Barry Boodman bends over the model train set at the tinkering with the trains.
“I’ve met a number of new friends through the train set,” Boodman said. “One boy named Jacob continues to test my repair skills; he’s very intelligent.”
But Boodman who has created model train sets since he was 15, enjoys seeing the children come in, move things around the set, and add to it.
“The young people get so absorbed in the little town,” Boodman said. “ I love to see people come in.”
The retired lawyer moved to Stamford with his wife seven years ago and quickly fell in love with the little Mystic & Noank Library, the village of Mystic and the people who make it a community.
So when the library was facing extreme last year Boodman donated 1950s era Lionel trains and diorama to the library as a way to raise money.
“I was concerned about the library, especially since it was closed on Thursday,” Boodman said.
This year the library is back open on Thursdays, in part thanks to the generous donation of the individual who bought the train set. Instead of selling the train to one individual, this holiday season, the library is holding a . The library is selling tickets for the raffle for $10, and will hold a drawing on Dec. 24.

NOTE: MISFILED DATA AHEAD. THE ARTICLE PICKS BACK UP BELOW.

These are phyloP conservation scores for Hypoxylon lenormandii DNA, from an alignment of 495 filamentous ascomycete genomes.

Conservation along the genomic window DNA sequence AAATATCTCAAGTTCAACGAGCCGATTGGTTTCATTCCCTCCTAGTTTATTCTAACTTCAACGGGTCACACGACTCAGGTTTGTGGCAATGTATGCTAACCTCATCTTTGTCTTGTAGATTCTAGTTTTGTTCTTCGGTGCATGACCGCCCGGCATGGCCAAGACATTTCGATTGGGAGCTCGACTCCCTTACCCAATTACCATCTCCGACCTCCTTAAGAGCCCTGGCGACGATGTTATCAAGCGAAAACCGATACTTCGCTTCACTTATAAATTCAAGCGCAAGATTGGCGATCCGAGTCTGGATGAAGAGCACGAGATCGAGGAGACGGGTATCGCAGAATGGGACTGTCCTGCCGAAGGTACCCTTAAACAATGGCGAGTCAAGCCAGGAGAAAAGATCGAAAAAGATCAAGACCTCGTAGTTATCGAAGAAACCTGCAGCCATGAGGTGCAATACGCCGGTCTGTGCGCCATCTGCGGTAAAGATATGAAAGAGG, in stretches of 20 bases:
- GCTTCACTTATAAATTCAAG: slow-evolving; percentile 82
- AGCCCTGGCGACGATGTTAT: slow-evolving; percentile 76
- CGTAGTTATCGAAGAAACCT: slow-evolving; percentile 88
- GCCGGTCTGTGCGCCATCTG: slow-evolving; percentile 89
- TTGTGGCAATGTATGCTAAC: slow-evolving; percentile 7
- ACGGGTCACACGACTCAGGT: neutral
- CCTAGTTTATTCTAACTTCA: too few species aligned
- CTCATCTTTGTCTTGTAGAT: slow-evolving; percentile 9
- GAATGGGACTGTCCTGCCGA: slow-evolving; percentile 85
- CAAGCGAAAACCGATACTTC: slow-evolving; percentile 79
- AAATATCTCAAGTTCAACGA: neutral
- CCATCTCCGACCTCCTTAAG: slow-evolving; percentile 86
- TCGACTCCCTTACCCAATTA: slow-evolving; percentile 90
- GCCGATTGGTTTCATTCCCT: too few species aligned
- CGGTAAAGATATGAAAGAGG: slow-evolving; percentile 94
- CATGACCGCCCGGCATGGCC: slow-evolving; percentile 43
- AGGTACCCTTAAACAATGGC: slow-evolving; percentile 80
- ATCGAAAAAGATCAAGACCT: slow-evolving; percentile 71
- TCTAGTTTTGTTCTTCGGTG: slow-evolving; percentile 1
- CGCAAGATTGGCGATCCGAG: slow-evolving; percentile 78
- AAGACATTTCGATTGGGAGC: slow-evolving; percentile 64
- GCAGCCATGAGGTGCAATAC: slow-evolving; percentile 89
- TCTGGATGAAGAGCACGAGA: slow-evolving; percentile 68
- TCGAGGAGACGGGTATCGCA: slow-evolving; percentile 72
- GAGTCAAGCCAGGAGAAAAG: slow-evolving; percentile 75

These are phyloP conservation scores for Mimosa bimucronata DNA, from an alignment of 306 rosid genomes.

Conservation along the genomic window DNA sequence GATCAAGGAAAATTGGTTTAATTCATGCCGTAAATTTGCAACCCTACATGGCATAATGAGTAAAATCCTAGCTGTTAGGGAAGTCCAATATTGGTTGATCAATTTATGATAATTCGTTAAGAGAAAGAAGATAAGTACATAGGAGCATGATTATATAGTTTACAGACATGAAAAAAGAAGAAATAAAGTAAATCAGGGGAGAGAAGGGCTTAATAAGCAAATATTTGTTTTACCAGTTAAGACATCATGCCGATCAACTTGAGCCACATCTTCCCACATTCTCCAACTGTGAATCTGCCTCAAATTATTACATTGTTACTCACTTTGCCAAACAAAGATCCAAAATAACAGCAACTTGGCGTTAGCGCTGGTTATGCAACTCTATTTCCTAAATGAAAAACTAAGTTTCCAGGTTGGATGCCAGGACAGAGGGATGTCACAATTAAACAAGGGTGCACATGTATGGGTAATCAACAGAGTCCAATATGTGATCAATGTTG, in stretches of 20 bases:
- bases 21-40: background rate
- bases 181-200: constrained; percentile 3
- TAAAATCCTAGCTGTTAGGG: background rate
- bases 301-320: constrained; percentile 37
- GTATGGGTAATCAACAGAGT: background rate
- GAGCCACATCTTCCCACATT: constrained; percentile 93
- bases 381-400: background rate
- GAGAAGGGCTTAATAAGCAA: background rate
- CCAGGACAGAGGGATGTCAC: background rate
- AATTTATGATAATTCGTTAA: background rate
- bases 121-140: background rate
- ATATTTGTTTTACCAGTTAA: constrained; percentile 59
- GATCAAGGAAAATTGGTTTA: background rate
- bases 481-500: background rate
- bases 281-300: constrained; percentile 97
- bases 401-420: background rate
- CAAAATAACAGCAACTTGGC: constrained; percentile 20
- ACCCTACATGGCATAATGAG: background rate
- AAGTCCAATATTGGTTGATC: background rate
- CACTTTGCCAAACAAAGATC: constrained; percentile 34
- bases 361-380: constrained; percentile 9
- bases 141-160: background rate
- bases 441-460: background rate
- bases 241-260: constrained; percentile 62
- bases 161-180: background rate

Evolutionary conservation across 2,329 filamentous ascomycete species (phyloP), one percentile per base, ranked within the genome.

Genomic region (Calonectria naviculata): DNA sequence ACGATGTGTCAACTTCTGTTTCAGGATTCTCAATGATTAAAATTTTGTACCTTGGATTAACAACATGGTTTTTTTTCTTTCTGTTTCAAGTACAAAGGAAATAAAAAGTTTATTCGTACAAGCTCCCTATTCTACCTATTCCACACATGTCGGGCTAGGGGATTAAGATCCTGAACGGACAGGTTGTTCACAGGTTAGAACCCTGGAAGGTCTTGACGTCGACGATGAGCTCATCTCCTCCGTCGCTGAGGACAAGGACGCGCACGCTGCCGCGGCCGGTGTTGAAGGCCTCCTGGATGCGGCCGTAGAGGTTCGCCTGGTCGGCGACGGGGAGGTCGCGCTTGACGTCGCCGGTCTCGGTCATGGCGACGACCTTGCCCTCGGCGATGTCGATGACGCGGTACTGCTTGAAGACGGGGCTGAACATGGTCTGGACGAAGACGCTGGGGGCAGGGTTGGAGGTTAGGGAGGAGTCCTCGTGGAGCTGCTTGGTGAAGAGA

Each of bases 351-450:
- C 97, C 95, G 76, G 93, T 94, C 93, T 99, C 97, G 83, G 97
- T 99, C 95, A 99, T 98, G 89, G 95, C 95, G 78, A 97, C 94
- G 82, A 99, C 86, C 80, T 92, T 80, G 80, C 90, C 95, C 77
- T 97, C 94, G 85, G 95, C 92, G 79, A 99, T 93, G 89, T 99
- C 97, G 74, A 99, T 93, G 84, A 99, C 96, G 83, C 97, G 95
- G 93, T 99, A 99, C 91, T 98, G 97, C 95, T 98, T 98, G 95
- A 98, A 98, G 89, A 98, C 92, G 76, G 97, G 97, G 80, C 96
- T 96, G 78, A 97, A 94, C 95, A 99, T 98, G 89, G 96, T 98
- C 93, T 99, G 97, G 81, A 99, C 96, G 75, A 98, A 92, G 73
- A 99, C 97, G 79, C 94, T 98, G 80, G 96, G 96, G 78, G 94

The individual who brought the train set last year was the son of the owner of the former Mystic Sporting Goods, and if visitors to this year’s train set and scene look closely they will see the Mystic Sporting Goods building.
The 1950s trains are set in a scene from Mystic from the 1950s, and while Boodman said the scene itself isn’t historically accurate the businesses are, including Mystic Sporting Goods.
Boodman with his friend Bill Salancy, who assisted on the carpentry and wiring, began working on the set back in August. The scene is built on hallow doors with foam trim that was also used for the landscape.
And while the model train set was a ton of work it’s one Boodman plans on continuing year-after-year.
“It’s sort of a traditional holiday set, and it’s a way to give back a little,” said Boodman.